“Jesus stretched out his hand” (Matthew 8:2).
The word “stretch” is used in a number of Jesus’ miracles to describe going beyond the normal bounds. When he stretches out his hand to touch the leper in today’s Gospel, he is both reaching out and exceeding the limits prescribed by the Law. He is responding to a man who has also stretched out to him, risking rejection and further humiliation to seek help from someone he had heard might risk censure for touching his diseased skin. Jesus is typically responding in kind, meeting the leper in the middle of their mutual risk-taking. Because the man is showing faith, Jesus knows healing can take place.
Abraham was honored as the father of faith not only for the Jews but for Islam because he was stretched beyond every limit by God, who called him and tested him repeatedly before revealing the Covenant that would initiate the entire history of the Chosen People and the covenant that would redeem the world. He is first called to leave his native land for a place he did not know, led by God from Ur to the land of Canaan, controlled by a hostile people. Only by cunning and repeated protection is Abraham able to secure the first claim on what would become the Promised Land.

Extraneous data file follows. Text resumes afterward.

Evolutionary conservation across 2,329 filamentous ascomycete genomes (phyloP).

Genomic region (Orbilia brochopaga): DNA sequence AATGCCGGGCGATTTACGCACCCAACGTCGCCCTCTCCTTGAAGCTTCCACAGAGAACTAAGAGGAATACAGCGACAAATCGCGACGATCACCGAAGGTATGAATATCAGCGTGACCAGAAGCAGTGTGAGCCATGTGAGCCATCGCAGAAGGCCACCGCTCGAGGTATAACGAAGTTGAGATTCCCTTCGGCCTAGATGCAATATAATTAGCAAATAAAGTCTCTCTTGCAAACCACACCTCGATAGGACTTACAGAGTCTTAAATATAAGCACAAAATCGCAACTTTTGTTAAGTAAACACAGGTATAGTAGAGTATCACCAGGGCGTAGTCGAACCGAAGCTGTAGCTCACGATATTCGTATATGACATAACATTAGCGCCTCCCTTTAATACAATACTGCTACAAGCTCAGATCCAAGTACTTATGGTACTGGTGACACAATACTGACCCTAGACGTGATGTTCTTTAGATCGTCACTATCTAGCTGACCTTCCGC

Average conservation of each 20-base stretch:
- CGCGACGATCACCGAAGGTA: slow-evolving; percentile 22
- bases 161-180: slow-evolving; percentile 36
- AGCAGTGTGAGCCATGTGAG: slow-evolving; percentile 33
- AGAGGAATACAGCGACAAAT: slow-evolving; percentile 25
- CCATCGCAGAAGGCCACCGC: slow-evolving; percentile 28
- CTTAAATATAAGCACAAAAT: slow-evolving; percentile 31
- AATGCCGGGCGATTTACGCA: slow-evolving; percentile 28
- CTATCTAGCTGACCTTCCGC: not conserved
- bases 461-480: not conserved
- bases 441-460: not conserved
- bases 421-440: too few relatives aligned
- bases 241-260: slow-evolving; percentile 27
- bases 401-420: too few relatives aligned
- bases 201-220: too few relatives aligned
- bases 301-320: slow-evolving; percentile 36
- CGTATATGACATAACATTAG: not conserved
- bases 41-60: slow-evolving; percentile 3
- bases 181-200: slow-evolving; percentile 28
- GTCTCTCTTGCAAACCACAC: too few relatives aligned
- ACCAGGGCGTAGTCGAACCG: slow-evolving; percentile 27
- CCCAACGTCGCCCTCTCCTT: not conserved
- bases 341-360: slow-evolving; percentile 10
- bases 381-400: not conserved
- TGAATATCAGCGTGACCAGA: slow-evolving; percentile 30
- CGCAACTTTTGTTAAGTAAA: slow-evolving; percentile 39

Abraham is already 75 years old when first called and, despite his age, God begins to promise him and his elderly wife, Sara, a child to carry on their memory. Sarah and Abraham both laugh to themselves, not knowing they were already naming the child Isaac, a Hebrew word that means “he will laugh.” As a promise, it was a real stretch, but Abraham believed, and though he was 99 years old and Sarah 90 before the child was born, he kept faith. But God was not done stretching him.
Believing God was directing him, Abraham nearly sacrifices his beloved son as an act of faith. The disturbing story was preserved to reject child sacrifice but also as another sign of Abraham’s absolute faith. God will always provide. St. Paul will use his example to show that salvation is based on faith and not on keeping the Law, which did not come until Moses. Abraham is father of both the Jews, Muslims and Christians because he showed extraordinary faith.
If we review our own histories with God, we are likely to find that the most important experiences involved stretching beyond our comfort zones and control to take risks and make decisions whose outcome we could not predict.
We learn that God never stops calling us, and that each time we respond we learn that God really does keep promises, even if they seem delayed or altered. Once we determine to see Providence at work, even suffering and loss become invitations to deepen our trust.